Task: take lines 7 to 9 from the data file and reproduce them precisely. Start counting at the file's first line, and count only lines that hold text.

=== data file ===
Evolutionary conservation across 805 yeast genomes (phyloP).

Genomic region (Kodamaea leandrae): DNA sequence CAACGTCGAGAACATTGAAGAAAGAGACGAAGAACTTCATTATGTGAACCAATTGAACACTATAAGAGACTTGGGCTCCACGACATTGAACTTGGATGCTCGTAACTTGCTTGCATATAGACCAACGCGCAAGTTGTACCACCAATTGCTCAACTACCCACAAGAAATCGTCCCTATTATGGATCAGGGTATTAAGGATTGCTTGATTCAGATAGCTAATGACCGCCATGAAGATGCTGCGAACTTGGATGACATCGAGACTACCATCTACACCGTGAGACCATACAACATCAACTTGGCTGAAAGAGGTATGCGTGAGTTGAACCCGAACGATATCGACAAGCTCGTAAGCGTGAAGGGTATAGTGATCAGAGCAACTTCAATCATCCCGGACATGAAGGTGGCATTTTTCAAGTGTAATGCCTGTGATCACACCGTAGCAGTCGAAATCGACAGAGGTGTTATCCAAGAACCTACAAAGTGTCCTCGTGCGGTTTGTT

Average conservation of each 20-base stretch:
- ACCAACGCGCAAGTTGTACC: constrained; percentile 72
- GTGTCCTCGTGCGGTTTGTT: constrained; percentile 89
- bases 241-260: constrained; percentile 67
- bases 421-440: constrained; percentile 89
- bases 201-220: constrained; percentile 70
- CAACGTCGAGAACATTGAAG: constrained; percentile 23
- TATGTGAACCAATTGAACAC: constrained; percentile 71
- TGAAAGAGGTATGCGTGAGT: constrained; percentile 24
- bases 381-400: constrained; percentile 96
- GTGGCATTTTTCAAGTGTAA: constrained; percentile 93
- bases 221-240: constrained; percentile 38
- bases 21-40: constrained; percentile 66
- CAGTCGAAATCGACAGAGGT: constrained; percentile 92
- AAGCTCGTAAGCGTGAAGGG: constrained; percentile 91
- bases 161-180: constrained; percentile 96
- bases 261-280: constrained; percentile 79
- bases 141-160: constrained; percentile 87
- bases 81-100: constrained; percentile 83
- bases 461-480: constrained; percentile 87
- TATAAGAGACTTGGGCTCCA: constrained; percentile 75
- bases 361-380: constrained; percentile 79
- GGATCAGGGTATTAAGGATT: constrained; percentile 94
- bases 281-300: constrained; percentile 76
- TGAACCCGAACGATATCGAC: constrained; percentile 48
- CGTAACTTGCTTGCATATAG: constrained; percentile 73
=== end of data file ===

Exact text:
- bases 421-440: constrained; percentile 89
- bases 201-220: constrained; percentile 70
- CAACGTCGAGAACATTGAAG: constrained; percentile 23